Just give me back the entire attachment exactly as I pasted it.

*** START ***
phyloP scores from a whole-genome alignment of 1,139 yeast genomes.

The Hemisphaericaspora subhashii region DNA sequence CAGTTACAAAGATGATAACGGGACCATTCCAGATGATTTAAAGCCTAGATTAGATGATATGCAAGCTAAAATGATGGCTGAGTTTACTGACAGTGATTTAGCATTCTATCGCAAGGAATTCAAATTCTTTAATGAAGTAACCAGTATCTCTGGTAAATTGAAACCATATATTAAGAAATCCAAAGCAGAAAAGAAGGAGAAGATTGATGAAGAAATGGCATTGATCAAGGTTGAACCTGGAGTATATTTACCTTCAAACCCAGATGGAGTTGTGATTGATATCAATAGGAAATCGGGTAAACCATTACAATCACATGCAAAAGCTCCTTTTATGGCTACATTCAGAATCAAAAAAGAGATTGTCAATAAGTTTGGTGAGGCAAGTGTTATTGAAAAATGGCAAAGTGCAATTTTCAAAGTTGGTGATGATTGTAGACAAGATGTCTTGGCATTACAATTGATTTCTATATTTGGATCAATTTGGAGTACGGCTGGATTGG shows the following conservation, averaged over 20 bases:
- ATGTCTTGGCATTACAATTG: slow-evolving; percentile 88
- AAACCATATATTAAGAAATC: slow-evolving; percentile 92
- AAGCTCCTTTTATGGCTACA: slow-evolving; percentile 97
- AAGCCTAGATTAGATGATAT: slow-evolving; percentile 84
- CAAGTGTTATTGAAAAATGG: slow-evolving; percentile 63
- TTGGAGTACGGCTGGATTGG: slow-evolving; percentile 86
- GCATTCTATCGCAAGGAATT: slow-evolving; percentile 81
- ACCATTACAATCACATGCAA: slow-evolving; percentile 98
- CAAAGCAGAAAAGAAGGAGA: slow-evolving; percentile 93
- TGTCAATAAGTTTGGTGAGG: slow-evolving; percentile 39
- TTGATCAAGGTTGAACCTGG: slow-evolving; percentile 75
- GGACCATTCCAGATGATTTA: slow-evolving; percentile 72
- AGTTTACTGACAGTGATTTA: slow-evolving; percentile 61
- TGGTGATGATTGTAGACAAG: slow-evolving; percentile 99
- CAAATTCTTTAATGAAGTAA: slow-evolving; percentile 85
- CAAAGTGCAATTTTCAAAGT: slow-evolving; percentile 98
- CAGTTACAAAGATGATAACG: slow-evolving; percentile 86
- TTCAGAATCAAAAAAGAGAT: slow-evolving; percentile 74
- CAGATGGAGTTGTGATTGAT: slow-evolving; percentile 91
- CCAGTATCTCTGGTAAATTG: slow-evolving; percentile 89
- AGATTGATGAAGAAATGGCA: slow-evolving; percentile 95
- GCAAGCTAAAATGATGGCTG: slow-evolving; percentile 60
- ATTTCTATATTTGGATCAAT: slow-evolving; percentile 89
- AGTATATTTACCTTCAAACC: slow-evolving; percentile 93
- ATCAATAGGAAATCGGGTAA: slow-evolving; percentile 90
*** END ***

phyloP scores from a whole-genome alignment of 1,139 yeast genomes.

The Hemisphaericaspora subhashii region DNA sequence CAGTTACAAAGATGATAACGGGACCATTCCAGATGATTTAAAGCCTAGATTAGATGATATGCAAGCTAAAATGATGGCTGAGTTTACTGACAGTGATTTAGCATTCTATCGCAAGGAATTCAAATTCTTTAATGAAGTAACCAGTATCTCTGGTAAATTGAAACCATATATTAAGAAATCCAAAGCAGAAAAGAAGGAGAAGATTGATGAAGAAATGGCATTGATCAAGGTTGAACCTGGAGTATATTTACCTTCAAACCCAGATGGAGTTGTGATTGATATCAATAGGAAATCGGGTAAACCATTACAATCACATGCAAAAGCTCCTTTTATGGCTACATTCAGAATCAAAAAAGAGATTGTCAATAAGTTTGGTGAGGCAAGTGTTATTGAAAAATGGCAAAGTGCAATTTTCAAAGTTGGTGATGATTGTAGACAAGATGTCTTGGCATTACAATTGATTTCTATATTTGGATCAATTTGGAGTACGGCTGGATTGG shows the following conservation, averaged over 20 bases:
- ATGTCTTGGCATTACAATTG: slow-evolving; percentile 88
- AAACCATATATTAAGAAATC: slow-evolving; percentile 92
- AAGCTCCTTTTATGGCTACA: slow-evolving; percentile 97
- AAGCCTAGATTAGATGATAT: slow-evolving; percentile 84
- CAAGTGTTATTGAAAAATGG: slow-evolving; percentile 63
- TTGGAGTACGGCTGGATTGG: slow-evolving; percentile 86
- GCATTCTATCGCAAGGAATT: slow-evolving; percentile 81
- ACCATTACAATCACATGCAA: slow-evolving; percentile 98
- CAAAGCAGAAAAGAAGGAGA: slow-evolving; percentile 93
- TGTCAATAAGTTTGGTGAGG: slow-evolving; percentile 39
- TTGATCAAGGTTGAACCTGG: slow-evolving; percentile 75
- GGACCATTCCAGATGATTTA: slow-evolving; percentile 72
- AGTTTACTGACAGTGATTTA: slow-evolving; percentile 61
- TGGTGATGATTGTAGACAAG: slow-evolving; percentile 99
- CAAATTCTTTAATGAAGTAA: slow-evolving; percentile 85
- CAAAGTGCAATTTTCAAAGT: slow-evolving; percentile 98
- CAGTTACAAAGATGATAACG: slow-evolving; percentile 86
- TTCAGAATCAAAAAAGAGAT: slow-evolving; percentile 74
- CAGATGGAGTTGTGATTGAT: slow-evolving; percentile 91
- CCAGTATCTCTGGTAAATTG: slow-evolving; percentile 89
- AGATTGATGAAGAAATGGCA: slow-evolving; percentile 95
- GCAAGCTAAAATGATGGCTG: slow-evolving; percentile 60
- ATTTCTATATTTGGATCAAT: slow-evolving; percentile 89
- AGTATATTTACCTTCAAACC: slow-evolving; percentile 93
- ATCAATAGGAAATCGGGTAA: slow-evolving; percentile 90